Part 1, Part 2


I like to imagine Mr. Gray grading our essays in the evenings in his bachelor pad over a bowl of Top Ramen. Of course he had a pad; this was the 70’s and he was a bachelor. They all had pads. I imagine him laughing over mine. I imagine him laughing so hard that he had to stop and clean up the Top Ramen that he inadvertently snorted though his nose.

Thirty plus years has brought me not only a great deal of retrospect, but also a softening of the edges and a greater understanding of human nature. I don’t think he was really Mr. Haw. He was just Mr. Haugh, doing a job that, perhaps, no one else wanted to do. Clearly he was stiff and strict and “by the book,” but these days I don’t think that’s necessarily a bad thing. Perhaps he was tired of high schoolers and their antics. I don’t believe he was a young man at the time, and of course I have no idea what kind of personal life he had. It never occurs to children that their teachers are people before they are teachers. Maybe he was dealing with very difficult personal circumstances and our wild abandon of protocol was the last straw, as it were, for him on that particular day. I’ll never know why he seemed to be a bitter and angry person but perhaps, just perhaps we deserved to serve every moment of that detention. I suspect this is so.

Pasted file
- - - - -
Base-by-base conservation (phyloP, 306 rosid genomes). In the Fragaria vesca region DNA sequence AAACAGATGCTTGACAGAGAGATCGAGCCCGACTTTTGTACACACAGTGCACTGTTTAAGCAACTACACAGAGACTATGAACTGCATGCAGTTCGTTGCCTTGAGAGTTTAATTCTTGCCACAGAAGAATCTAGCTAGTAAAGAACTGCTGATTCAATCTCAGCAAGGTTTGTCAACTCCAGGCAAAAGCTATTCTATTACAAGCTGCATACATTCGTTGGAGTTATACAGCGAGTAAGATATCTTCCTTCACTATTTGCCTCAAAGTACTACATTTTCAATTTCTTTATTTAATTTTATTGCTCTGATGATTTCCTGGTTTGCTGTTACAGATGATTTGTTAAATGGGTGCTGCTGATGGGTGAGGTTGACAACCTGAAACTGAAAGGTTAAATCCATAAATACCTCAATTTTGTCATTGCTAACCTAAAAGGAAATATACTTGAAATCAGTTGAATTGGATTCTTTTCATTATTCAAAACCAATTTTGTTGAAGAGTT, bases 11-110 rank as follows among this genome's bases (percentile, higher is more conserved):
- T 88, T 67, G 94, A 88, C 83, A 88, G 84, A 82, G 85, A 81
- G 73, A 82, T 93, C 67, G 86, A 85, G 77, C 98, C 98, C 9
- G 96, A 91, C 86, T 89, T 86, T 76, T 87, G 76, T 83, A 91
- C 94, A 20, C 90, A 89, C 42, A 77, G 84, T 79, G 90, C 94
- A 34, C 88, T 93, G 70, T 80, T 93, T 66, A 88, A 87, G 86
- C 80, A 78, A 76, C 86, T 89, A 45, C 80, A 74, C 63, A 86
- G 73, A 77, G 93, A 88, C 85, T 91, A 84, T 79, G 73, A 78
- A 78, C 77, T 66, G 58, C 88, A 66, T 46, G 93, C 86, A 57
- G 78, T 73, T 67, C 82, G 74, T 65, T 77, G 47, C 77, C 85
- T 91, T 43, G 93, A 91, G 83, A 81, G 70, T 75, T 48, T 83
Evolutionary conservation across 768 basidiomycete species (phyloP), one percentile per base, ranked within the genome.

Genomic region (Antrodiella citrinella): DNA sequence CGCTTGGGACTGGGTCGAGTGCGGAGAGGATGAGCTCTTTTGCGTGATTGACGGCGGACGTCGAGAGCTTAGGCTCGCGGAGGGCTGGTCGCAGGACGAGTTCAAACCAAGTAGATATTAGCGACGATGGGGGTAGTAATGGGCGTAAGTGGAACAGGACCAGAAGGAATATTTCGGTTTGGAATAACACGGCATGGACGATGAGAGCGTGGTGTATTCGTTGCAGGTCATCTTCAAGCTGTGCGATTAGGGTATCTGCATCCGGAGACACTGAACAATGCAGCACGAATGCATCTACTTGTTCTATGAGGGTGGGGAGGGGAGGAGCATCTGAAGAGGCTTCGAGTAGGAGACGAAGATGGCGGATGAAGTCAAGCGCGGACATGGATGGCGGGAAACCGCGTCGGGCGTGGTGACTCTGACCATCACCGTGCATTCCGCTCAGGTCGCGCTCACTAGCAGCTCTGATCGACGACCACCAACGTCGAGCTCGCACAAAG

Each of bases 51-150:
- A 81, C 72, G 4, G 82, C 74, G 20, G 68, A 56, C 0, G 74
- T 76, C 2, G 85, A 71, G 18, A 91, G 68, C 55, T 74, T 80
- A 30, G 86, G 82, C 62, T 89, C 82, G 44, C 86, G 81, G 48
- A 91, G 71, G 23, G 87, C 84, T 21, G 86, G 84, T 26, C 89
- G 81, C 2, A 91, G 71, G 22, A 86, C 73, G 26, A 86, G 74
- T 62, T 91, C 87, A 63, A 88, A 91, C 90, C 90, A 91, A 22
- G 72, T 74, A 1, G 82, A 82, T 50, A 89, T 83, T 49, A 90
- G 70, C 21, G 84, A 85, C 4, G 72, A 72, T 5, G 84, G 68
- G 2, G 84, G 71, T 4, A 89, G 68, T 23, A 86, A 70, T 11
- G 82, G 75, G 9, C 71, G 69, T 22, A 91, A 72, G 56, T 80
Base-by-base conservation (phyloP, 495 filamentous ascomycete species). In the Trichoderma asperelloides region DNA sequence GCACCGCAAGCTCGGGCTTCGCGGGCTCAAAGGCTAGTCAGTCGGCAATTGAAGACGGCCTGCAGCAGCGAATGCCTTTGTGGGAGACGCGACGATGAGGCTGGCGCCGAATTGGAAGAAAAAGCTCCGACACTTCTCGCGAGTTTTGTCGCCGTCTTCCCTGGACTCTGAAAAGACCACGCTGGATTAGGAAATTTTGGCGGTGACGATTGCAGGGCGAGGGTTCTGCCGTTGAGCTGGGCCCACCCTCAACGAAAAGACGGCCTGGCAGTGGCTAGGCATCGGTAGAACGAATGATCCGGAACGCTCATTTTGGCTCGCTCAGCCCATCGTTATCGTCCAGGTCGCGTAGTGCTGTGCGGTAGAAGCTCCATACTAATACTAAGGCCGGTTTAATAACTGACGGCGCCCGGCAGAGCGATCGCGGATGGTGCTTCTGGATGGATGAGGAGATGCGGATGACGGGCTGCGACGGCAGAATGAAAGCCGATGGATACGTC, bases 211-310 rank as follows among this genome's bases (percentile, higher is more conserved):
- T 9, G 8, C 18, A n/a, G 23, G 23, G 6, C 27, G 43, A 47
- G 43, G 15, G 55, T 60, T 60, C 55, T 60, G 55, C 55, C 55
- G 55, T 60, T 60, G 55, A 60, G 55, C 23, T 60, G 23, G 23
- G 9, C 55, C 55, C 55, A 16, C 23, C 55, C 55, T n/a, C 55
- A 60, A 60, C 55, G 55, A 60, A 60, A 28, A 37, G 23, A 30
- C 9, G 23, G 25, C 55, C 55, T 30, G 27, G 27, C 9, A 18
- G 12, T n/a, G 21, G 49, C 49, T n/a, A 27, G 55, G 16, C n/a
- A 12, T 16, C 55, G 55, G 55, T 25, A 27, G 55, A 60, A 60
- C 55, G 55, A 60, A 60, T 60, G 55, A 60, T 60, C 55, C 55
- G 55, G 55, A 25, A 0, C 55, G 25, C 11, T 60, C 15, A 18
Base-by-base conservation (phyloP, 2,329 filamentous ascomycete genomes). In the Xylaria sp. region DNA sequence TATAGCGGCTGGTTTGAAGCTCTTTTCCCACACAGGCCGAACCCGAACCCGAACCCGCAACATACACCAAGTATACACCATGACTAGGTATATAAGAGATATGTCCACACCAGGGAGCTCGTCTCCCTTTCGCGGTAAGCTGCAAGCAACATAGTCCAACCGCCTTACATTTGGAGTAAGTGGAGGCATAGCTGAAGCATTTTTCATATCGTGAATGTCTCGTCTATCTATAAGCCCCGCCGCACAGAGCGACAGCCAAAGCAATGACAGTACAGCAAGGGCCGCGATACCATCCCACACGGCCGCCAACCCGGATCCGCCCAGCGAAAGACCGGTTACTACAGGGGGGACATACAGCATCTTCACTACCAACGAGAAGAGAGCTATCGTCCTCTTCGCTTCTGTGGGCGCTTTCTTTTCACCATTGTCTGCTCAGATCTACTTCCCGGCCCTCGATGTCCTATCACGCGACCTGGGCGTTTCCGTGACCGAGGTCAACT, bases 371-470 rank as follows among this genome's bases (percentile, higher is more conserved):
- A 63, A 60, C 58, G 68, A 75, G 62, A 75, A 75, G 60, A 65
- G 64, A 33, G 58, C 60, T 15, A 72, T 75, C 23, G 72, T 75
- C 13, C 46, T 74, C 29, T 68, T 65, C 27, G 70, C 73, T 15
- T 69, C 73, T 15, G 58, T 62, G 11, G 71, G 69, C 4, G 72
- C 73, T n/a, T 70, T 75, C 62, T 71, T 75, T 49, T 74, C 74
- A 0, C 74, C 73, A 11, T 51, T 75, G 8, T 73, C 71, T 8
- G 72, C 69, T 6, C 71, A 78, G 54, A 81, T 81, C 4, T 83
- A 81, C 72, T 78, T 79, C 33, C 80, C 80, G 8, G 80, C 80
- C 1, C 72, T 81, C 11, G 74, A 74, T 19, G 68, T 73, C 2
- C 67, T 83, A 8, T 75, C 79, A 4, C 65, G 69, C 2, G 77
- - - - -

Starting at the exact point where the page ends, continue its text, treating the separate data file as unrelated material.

Whatever the case, I sincerely hope that Mr. Haugh was able to find joy and peace and health and happiness during his lifetime, and I would like to thank him for some great essay fodder then, and blog fodder now. The indignation and rage have long since faded and been replaced by nostalgic memories that are a little blurry around the edges

Thank you, Mr. Haugh, for giving me those memories that still make me smile decades hence. I sincerely wish you all the best, wherever you are. You had a job to do, you did it, you did it well, and I offer you all due respect. Tardily, but respect and good wishes nonetheless. And thank you Mr. Gray, for instilling in your students a love of the written word that has remained a burning fire within me until this very day.

Perhaps I flatter myself, but I really do think Mr. Gray must have enjoyed my essay. He gave me an A+. 

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